Hail causes about $1 billion in damage to property each year, according to the National Oceanic Atmospheric Administration (NOAA). While you can’t stop a hailstorm from doing damage, you can reduce the amount of damage a storm can do. There are a few ways to prepare your home and outdoor items for a hail storm.
If you have trees near your home, they should be trimmed regularly. Keep an eye out for any branches that could potentially fall on your home during a storm. Getting rid of these branches can greatly reduce your risk of damage, because hail is more likely to break these branches than rain. Hail is denser than rain and it hits with more force, so it can easily crack branches.
Next, you should get your roof inspected to make sure there isn’t anything that could make the roof particularly susceptible to hail damage. It’s best to repair the roof as problems are found, instead of waiting for multiple parts of the roof to need repairing. Fixing it right away can help prevent some damage from hail.
When a potential hail storm is heading toward your home there are a few ways you can work to reduce or contain the amount of damage caused by hail. If the storm is far enough away from your home that it doesn’t pose an immediate threat, a good first step for preparing is putting your cars, RV, boats, recreational vehicles, and other expensive items in a covered area. Putting large objects, such as patio furniture and garbage cans, into a covered area is a good second step. These items can cause serious damage to your home if the wind picks up and they are left outside. Large items are best stored in an enclosed area, such as a shed or garage.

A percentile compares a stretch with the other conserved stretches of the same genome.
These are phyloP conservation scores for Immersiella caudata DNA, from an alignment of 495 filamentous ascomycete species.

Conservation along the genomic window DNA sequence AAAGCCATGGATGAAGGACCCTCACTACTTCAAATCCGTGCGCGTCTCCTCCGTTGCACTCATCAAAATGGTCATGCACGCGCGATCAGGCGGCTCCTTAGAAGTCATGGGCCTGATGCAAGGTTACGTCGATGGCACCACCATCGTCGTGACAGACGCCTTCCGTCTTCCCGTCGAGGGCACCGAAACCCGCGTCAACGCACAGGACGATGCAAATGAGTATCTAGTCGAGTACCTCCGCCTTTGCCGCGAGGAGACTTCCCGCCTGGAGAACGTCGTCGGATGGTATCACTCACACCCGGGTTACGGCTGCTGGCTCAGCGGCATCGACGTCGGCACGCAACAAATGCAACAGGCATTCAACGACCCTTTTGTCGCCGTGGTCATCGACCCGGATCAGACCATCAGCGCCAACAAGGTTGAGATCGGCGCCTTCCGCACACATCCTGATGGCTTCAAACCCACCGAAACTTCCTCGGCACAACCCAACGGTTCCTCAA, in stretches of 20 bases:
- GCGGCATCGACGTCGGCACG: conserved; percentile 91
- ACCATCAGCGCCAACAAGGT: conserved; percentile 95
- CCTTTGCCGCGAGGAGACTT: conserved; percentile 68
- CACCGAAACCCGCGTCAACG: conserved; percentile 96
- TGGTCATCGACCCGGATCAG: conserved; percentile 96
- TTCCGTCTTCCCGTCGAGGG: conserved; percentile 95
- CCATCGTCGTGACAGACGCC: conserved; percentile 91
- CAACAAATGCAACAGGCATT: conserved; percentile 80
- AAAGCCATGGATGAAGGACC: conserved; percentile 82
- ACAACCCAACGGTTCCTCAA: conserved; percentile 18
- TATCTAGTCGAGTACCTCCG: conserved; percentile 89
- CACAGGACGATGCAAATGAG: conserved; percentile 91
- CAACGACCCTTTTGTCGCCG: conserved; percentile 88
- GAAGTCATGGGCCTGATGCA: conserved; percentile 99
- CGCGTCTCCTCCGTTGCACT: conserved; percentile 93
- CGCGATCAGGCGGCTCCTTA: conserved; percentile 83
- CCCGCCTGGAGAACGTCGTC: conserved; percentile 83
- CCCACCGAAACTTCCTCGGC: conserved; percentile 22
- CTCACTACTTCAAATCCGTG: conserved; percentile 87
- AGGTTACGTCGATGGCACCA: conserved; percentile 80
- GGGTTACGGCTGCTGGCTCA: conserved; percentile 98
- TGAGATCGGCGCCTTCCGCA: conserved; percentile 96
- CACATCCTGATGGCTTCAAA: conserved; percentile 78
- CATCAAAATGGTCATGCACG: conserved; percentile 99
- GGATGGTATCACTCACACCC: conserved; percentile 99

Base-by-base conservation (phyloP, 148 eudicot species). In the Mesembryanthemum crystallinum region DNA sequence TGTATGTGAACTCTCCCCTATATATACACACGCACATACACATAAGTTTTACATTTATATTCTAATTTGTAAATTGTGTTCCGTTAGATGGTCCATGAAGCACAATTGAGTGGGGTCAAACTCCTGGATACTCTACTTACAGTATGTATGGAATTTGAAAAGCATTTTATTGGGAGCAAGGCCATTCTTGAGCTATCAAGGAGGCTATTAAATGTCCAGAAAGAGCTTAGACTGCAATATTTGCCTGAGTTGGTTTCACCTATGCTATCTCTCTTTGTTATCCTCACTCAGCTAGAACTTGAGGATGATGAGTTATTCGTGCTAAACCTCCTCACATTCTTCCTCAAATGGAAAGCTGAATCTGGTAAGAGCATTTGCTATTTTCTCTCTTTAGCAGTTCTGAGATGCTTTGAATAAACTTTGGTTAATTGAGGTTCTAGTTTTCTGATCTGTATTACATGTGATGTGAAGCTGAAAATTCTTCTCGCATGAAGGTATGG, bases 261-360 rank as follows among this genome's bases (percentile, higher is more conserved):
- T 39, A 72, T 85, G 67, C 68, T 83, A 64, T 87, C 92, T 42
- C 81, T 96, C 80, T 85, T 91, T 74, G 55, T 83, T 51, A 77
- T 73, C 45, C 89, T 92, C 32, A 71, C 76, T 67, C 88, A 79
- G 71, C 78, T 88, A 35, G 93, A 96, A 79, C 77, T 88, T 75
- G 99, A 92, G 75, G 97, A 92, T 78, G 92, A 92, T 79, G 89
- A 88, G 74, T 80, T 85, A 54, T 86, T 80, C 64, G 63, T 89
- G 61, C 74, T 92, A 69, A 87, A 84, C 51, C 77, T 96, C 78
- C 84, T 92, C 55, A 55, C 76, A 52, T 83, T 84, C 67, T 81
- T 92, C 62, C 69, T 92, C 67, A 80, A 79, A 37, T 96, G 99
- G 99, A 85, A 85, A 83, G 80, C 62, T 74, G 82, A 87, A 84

One final step to prepare for the storm is to close all the windows in your home and doors that lead outside. Closing any curtains in front of the windows can help contain flying glass. This is especially important if your family takes shelter anywhere near a window in your home.
Some information from: Insurance Information Institute